First Nations-led yarning circles32 ensured an engaging environment for participants to share their experiences. Yarning builds relationships in a respectful and meaningful way; using storytelling to gather information.32 Yarns focused on participants’ understanding of family planning, contraceptive methods and their needs and preferences for information to make informed choices about their fertility. This included discussions about information and services currently available, considerations for different age groups and genders, and recommendations on what ACCHOs could do to produce timely, accessible and trustworthy resources and services to support decision-making. The yarning circles were hosted by ACCHOS and held between December 2017 to August 2018 at these community locations: an ACCHO maternity service, a young men’s camp, two clinics and the head office.
Yarning circles averaged 55 minutes (from 14 to 80 minutes). Parental consent was provided for participants under 16 years (age of sexual consent in Queensland), and written informed consent was obtained from all participants prior to commencing the yarning circle, including for the publication of anonymised responses. Facilitators of yarning groups were First Nations (YR, BB and IF) and the same gender as group participants. Catering and refreshments were provided to all participants and community member participants received a gift-card (AU$20).
Yarns were audio recorded and transcribed verbatim by an external transcription service, then reviewed for accuracy by facilitators. Names or personal information were de-identified; NVivoPro 12 Software35 was used for data management. Braun and Clarke’s36 recommended steps were used for thematic analysis: data familiarisation, generating initial codes, searching for themes, reviewing themes, defining and naming themes and ongoing reflexivity. To respect the cultural significance and gendered nature of SRH for First Nations people, women researchers read the women’s data, and men researchers the men’s data during analysis. Four women researchers (two First Nations) separately coded the women’s data and came to a consensus on the final themes, with two male researchers (one First Nations) separately coding the men’s data and coming to a consensus on final themes. Where coding differed, interpretations by First Nations researchers were privileged in the findings and consensus reached. Men’s and women’s findings were then integrated for the final manuscript, with consensus from both groups. To preserve participant confidentiality, quotes are attributed only to the yarning circle group (see Table 1).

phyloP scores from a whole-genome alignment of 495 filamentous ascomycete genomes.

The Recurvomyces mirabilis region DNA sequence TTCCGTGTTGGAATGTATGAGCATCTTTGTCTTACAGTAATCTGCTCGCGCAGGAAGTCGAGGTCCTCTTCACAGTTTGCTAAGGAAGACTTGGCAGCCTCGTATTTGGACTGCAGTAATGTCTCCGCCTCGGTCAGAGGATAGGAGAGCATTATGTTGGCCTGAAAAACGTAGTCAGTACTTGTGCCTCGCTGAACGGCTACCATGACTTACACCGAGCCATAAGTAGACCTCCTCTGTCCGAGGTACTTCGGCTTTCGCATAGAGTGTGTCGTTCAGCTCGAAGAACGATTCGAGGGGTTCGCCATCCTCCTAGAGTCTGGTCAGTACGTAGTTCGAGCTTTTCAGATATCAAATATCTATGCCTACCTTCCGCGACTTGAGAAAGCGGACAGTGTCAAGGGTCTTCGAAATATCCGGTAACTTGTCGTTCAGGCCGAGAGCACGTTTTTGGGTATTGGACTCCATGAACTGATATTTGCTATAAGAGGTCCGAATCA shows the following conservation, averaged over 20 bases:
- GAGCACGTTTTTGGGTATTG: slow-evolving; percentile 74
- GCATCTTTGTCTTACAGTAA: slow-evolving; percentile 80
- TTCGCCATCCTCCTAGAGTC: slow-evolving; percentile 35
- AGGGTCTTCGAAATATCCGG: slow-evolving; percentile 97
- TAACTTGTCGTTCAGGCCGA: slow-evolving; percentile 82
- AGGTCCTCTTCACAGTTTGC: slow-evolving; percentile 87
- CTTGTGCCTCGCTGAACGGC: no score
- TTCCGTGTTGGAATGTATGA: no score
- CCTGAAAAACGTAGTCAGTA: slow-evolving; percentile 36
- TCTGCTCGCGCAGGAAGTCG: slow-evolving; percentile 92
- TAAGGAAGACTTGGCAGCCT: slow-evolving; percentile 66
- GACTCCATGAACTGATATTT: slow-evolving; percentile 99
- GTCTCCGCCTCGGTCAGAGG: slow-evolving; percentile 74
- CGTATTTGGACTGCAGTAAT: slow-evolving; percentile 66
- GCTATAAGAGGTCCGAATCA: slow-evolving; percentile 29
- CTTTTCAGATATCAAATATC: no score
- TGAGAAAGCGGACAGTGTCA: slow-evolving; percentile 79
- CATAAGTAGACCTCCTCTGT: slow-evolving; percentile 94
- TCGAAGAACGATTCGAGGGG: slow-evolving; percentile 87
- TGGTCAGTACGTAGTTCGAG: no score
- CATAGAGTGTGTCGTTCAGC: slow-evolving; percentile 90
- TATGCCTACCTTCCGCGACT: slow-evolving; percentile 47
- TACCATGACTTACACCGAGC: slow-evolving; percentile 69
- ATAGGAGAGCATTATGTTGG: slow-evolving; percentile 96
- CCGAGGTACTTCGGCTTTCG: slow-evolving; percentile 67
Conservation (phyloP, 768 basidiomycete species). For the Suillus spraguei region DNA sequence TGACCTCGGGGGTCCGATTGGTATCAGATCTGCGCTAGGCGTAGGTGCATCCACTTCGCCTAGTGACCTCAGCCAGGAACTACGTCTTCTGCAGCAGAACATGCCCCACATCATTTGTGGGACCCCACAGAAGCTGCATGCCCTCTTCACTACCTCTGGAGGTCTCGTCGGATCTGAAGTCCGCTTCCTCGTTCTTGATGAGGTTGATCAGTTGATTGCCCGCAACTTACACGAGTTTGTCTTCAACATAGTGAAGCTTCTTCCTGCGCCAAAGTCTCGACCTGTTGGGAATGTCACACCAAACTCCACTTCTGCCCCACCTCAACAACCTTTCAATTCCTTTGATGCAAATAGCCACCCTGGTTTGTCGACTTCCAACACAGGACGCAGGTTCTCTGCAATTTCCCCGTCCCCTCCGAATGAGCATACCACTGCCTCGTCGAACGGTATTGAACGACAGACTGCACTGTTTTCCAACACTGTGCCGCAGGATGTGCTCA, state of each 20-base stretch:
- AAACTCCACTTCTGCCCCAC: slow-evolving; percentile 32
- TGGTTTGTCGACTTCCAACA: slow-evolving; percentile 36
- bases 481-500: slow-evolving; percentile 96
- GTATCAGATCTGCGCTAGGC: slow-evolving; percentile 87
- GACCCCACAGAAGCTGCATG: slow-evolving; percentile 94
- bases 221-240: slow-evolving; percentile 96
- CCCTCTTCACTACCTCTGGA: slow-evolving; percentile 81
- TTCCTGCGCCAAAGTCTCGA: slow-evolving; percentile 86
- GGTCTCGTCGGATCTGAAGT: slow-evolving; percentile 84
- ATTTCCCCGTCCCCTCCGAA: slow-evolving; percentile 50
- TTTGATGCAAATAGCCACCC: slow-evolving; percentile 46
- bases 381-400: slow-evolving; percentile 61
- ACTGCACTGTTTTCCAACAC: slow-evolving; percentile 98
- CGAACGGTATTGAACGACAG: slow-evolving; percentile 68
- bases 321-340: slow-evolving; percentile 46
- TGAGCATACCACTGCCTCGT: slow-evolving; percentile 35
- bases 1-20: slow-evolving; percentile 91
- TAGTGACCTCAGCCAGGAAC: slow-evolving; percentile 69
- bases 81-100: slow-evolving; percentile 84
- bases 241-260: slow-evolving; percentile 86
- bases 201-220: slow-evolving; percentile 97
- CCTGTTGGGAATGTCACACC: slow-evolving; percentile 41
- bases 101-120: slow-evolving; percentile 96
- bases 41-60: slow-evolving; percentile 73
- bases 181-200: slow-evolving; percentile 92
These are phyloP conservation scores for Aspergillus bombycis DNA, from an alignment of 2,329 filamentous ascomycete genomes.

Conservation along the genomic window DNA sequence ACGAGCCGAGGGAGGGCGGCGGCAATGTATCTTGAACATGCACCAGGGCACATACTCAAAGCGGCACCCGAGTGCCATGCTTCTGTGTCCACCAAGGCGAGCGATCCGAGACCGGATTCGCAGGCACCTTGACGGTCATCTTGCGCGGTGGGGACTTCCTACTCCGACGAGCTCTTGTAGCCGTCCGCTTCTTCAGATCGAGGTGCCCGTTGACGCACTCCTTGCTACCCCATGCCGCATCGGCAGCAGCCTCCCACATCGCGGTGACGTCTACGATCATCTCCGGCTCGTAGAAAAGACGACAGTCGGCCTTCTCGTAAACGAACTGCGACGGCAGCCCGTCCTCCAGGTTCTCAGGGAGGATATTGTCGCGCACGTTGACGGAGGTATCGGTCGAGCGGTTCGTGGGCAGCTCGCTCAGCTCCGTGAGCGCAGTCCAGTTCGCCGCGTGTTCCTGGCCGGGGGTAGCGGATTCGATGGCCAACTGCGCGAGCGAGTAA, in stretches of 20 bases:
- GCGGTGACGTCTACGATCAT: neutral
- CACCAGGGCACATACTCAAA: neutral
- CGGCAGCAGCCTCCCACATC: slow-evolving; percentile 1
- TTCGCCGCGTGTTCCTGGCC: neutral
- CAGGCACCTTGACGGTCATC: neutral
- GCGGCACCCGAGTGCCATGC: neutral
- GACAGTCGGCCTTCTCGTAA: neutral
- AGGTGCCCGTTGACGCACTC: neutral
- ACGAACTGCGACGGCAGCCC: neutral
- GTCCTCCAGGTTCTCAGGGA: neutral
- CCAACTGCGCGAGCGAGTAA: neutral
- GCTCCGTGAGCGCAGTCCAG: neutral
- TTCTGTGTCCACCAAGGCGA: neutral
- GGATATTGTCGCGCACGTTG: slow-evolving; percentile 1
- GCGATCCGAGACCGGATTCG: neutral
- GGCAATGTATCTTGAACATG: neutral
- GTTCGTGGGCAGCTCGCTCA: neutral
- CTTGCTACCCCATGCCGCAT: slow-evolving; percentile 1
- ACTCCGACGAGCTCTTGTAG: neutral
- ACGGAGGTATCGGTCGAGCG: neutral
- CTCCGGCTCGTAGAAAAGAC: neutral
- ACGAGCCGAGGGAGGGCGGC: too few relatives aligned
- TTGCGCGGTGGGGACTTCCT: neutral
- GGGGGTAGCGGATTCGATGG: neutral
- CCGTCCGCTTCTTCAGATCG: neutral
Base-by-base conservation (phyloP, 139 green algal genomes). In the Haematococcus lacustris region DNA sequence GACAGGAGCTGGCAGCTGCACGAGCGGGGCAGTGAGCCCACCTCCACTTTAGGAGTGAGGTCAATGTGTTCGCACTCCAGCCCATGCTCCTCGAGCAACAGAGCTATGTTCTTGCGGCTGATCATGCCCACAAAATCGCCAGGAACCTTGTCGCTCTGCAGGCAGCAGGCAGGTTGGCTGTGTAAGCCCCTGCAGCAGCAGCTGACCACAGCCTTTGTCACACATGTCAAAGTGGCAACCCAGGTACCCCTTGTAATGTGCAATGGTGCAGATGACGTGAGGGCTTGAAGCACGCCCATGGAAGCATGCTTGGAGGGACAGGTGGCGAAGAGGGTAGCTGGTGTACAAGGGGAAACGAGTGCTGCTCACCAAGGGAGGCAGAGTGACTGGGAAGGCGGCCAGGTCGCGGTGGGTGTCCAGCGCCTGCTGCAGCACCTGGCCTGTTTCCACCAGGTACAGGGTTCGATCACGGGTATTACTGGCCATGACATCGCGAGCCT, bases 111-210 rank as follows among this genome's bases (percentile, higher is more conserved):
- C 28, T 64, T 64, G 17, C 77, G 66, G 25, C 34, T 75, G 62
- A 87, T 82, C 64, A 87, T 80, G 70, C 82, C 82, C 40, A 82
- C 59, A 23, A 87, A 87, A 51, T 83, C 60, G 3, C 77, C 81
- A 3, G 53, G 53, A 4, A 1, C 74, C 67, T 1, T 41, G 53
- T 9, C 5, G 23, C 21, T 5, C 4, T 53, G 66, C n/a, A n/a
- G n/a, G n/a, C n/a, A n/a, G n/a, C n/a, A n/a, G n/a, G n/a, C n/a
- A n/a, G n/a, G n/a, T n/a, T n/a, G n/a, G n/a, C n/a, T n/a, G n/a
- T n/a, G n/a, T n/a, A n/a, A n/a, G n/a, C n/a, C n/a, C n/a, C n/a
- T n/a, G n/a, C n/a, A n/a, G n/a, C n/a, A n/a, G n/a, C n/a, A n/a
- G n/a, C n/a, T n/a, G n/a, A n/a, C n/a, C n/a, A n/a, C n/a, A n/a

The study was approved by the University of Queensland Human Research Ethics Committee (#2018000915). This study was conducted in accordance with the Declaration of Helsinki.
Key themes from the yarns included: 1) accessing SRH knowledge from preferred knowledge holders and spaces; 2) SRH knowledge improving life agency; and 3) healthy relationships and strong families promote SRH and wellbeing. All participants spoke of the importance of accurate and timely information about SRH, delivered in an accessible and culturally appropriate way. Community members discussed the importance of non-judgmental and safe environments where they could feel confident to share knowledge in a culturally safe and strength-based way. Staff suggested areas for ACCHOs to improve to ensure a more consistent and accessible approach to SRH services and resources (Figure 1).
Figure 1 Thematic analysis of First Nations-led SRH yarning circles.
Family, Kin and Friends
Most community members cited family, kin and friends as the primary knowledge holders they would go to for trusted, culturally safe advice about SRH and family planning.
I would talk to a friend, […] an older sistergirl, or one of my mates […] ‘cause that’s more comfortable. [Young woman]
Older women (Aunties/Elders and also postnatal women) all expressed the desire and commitment to support young men and women in determining healthy choices, through the sharing of their own life experiences:
I’ve made sure with my kids–I never got told anything–then they got told everything because I didn’t wanna put them in the same position that I got and the way how it felt. [Aunty]